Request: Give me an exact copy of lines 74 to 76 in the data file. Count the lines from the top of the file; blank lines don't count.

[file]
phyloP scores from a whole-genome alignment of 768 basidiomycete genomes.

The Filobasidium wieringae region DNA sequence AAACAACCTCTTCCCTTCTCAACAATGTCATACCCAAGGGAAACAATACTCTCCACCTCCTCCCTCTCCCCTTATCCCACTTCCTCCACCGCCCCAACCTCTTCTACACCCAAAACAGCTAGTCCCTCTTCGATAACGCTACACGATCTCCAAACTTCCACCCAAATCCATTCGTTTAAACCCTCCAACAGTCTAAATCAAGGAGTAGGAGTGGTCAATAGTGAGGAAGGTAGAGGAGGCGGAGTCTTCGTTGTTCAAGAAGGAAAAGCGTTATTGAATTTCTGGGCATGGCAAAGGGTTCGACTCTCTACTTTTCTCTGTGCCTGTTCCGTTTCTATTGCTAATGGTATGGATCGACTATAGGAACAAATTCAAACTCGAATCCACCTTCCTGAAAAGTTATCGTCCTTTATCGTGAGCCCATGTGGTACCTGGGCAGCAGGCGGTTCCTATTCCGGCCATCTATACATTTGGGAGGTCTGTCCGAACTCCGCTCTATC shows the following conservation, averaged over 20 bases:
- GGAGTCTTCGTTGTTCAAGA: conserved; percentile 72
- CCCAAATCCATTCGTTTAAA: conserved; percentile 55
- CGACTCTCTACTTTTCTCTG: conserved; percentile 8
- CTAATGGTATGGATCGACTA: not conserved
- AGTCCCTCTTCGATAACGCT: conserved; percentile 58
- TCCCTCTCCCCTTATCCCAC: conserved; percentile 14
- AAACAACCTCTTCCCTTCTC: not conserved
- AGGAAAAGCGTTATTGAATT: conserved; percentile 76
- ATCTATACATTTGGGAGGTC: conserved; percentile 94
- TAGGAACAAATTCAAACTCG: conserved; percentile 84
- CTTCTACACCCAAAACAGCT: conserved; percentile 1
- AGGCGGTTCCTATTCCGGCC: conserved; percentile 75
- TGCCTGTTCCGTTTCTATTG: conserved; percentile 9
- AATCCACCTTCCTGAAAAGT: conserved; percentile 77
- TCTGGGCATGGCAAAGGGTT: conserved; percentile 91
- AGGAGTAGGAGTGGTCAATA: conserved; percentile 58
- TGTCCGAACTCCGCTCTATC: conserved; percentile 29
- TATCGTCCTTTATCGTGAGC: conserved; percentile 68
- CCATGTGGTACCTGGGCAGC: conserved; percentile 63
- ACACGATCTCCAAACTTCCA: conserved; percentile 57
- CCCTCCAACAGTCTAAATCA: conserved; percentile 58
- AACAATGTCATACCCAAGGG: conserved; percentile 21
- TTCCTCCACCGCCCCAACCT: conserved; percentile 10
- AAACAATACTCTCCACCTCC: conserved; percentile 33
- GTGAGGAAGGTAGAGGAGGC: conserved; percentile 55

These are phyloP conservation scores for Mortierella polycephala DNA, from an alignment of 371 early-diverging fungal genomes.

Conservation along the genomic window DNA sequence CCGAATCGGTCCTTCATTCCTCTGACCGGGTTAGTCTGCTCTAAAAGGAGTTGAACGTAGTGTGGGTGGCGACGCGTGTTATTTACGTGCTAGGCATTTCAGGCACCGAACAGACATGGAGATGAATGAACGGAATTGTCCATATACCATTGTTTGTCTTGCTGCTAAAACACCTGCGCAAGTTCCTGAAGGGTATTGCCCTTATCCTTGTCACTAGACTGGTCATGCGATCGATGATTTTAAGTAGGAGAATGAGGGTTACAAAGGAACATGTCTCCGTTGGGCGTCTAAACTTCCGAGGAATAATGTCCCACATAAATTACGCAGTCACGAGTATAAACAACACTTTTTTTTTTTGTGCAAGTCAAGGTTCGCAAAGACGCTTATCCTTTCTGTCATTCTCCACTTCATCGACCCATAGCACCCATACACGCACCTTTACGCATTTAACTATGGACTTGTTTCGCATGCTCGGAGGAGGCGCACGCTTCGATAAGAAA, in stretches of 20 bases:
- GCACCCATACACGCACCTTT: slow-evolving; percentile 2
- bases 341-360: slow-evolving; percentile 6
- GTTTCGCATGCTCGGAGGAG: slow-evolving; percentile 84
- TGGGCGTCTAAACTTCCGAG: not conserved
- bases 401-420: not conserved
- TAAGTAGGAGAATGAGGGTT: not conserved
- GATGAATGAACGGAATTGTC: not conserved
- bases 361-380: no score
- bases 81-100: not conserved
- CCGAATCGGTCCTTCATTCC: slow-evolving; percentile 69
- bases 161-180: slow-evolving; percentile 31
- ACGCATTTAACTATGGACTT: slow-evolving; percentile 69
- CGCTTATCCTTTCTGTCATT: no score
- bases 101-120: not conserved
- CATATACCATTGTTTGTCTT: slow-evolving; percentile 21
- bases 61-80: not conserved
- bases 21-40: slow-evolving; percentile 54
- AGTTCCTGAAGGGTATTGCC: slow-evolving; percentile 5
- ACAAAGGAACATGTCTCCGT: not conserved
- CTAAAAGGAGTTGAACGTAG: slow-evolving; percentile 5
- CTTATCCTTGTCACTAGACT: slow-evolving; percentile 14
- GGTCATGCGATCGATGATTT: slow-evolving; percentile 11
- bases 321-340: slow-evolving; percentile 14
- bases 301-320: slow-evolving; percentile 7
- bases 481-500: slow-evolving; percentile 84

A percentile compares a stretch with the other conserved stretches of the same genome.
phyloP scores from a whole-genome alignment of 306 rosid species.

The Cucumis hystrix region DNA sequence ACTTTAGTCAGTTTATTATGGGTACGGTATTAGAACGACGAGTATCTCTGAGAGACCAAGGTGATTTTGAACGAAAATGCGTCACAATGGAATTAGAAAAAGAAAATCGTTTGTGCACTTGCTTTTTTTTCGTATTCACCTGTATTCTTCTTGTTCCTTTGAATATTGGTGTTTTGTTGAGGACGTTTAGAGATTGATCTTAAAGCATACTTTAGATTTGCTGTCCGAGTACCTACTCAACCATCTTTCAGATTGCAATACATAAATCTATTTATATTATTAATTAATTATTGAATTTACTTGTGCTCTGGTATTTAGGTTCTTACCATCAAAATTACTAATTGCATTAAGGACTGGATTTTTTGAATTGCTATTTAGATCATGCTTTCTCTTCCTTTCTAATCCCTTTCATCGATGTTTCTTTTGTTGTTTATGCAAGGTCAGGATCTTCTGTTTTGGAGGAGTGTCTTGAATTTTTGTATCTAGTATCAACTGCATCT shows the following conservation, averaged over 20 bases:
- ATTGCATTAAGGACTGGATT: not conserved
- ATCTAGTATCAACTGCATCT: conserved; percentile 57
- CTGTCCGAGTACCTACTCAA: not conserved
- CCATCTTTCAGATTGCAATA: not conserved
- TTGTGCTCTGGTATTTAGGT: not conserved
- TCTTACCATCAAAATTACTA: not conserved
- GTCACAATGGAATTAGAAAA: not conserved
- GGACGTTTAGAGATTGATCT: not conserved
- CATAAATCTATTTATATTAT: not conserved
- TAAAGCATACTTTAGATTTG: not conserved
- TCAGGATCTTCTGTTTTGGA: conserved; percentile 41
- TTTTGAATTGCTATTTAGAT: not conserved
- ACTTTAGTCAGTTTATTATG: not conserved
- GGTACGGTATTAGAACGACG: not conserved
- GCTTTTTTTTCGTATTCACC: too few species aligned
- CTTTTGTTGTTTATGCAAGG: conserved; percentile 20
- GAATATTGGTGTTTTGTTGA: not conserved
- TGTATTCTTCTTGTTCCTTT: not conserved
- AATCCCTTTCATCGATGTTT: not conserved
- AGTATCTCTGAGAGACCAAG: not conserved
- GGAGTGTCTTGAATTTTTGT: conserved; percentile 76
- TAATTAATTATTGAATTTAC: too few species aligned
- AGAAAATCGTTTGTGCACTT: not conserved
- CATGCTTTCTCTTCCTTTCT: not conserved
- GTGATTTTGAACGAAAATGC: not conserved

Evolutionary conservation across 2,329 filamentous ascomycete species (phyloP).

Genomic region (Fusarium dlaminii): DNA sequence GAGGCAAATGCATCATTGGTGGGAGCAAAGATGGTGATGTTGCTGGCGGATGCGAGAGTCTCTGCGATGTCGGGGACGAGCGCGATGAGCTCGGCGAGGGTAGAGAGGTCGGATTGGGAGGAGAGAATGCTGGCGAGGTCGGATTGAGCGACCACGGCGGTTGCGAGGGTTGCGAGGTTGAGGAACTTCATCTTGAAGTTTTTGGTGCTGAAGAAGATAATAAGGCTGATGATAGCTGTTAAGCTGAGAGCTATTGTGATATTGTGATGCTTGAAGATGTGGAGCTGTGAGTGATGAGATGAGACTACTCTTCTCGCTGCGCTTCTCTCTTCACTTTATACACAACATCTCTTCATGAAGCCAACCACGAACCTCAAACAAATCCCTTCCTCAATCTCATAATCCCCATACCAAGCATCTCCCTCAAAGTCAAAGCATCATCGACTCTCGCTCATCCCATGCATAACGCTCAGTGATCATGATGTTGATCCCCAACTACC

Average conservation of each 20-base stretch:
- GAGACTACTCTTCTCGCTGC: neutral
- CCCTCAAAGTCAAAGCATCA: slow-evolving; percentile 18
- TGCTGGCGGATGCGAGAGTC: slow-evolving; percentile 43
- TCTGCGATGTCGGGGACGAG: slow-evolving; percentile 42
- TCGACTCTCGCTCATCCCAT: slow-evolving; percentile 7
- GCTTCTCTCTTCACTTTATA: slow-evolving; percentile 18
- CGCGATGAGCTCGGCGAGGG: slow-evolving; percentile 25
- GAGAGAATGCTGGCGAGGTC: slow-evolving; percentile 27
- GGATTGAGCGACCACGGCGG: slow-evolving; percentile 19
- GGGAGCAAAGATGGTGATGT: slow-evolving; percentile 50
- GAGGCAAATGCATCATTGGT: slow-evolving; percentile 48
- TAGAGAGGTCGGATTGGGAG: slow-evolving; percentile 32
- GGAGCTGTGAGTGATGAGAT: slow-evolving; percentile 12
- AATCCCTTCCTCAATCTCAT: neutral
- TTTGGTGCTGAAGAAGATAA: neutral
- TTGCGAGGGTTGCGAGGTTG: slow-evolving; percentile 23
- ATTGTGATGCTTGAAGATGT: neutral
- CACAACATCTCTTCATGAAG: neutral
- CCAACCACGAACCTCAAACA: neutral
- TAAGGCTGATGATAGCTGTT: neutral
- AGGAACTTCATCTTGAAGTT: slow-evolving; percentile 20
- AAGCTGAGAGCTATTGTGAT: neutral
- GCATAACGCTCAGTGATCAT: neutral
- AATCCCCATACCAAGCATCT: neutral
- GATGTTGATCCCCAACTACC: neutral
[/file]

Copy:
- GAATATTGGTGTTTTGTTGA: not conserved
- TGTATTCTTCTTGTTCCTTT: not conserved
- AATCCCTTTCATCGATGTTT: not conserved